IT would be interesting to see what percentage of council tax revenue is being utilised to service council pensions.

The latest news that Inverclyde may be raising council tax by up to 16 per cent is deeply troubling.

Many housing associations are raising rents by around six per cent, and as far as I am aware food prices in general are still quite high.

There are obviously many more services that treat the public as nothing more than a cash cow to be used when funds are needed.

Pensions might be getting an 8.5 per cent rise but all these increases will basically wipe-out any benefit of the state pension increase.

Contrary to what some ill-informed parliamentarians proclaim, the state pension isn’t a benefit, although to that section of the population who have never, ever worked, it most certainly is a benefit.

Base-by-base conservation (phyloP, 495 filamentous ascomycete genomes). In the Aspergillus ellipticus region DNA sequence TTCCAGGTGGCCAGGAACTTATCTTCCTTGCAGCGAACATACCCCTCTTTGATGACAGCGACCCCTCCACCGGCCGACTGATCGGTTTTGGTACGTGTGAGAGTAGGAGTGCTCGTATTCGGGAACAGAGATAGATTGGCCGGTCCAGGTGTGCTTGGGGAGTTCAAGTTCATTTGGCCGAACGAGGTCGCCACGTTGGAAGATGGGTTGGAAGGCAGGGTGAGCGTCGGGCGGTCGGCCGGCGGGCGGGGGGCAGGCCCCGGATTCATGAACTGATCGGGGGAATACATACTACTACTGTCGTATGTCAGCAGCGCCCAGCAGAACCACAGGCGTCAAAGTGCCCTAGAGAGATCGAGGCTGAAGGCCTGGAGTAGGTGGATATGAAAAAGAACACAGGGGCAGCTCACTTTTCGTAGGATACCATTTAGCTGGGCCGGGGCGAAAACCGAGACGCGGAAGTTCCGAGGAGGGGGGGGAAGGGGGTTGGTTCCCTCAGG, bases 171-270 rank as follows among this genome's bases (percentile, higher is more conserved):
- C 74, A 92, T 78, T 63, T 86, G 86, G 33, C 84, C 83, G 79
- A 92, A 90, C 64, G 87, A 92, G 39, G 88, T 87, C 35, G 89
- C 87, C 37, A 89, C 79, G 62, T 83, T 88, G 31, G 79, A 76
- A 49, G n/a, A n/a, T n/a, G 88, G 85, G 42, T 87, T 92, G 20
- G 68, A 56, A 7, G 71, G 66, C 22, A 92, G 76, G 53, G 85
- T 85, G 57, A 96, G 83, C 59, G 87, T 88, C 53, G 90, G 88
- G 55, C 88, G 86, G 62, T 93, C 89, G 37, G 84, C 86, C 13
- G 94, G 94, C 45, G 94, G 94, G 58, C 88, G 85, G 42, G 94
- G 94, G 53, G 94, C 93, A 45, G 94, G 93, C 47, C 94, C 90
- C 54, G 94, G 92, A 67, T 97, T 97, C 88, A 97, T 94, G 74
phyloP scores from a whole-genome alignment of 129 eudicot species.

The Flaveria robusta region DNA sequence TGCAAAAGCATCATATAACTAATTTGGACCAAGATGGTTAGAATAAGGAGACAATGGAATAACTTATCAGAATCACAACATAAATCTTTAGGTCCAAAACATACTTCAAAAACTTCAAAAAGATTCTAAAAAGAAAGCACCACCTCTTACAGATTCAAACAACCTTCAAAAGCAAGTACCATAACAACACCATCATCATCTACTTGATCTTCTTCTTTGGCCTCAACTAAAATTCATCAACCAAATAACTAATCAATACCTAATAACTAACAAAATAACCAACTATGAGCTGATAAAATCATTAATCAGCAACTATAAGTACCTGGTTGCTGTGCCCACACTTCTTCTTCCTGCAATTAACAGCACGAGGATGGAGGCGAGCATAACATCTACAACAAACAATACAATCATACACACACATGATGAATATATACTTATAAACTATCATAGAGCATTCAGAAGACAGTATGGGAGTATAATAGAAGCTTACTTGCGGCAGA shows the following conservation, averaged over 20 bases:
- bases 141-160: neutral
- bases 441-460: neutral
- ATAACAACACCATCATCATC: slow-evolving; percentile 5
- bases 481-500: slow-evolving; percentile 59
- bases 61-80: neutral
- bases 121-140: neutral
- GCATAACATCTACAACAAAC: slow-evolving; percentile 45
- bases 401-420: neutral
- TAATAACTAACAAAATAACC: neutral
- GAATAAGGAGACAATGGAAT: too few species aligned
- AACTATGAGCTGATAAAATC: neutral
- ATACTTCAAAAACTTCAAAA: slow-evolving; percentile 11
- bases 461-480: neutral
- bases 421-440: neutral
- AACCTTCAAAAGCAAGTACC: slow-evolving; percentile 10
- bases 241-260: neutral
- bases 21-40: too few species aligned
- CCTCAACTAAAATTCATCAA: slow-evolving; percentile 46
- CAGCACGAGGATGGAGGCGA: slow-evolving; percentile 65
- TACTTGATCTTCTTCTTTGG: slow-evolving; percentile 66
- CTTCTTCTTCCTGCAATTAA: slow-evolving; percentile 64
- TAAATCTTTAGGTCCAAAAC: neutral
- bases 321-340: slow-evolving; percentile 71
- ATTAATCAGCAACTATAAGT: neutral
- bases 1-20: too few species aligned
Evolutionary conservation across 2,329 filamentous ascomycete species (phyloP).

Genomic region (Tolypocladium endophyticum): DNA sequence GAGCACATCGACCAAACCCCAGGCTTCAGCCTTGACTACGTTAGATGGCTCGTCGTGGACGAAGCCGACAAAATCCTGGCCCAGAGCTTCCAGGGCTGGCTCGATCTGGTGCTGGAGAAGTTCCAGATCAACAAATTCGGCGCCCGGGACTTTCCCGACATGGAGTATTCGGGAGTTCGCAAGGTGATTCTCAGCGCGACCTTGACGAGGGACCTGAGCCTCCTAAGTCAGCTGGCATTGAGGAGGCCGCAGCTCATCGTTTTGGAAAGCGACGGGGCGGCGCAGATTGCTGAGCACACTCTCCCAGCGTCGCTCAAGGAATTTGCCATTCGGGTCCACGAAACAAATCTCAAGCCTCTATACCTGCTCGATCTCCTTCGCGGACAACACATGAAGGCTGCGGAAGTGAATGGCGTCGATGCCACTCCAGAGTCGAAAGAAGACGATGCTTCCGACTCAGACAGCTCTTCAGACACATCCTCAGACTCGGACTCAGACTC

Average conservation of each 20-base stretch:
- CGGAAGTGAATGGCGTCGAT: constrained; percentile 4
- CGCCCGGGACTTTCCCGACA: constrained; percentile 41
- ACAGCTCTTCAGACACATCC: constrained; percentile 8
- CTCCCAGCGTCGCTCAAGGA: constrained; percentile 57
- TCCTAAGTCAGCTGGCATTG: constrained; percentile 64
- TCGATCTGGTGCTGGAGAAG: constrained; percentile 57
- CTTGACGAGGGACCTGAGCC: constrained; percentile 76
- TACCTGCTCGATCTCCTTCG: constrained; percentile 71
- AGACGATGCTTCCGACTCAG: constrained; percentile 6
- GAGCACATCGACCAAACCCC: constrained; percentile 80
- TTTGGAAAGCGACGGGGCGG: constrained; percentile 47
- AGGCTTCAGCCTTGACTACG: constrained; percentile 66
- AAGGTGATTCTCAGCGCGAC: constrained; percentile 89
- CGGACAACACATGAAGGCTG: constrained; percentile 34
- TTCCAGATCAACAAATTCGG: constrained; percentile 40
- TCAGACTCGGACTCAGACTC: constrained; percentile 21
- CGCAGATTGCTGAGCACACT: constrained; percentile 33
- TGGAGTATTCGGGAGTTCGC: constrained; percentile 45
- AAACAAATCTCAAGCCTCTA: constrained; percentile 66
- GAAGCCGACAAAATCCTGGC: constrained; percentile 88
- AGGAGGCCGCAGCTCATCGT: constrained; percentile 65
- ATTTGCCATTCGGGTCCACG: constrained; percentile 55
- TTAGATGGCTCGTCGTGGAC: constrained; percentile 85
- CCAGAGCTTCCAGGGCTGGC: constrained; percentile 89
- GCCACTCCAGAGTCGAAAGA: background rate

State pension is only a 'benefit' when the recipient has never worked, otherwise it has been earned through our NI payments over the years of employment.

Unlike the working population, pensioners don’t get overtime, bonuses etc, we get a set pension every four weeks, so unless you have a company/workplace pension to supplement your income, it can be rather difficult to live.

Choosing between heating/food/rent/council tax can be a difficult juggling act, so to hike council tax by 16 per cent would be a dangerous step to take.

I realise that councils are being starved for monies by the Scottish Government but adding to pensioners, and indeed everyone else’s woes, doesn’t seem a smart move. No matter how much monies councils get via council tax, services are always cut.

Are councils too large now? Are they top heavy? Are they competent?

These questions could be asked of many organisations within the UK.

But a council tax hike of 16 per cent does seem excessive no matter how you view it.

Bryan Wright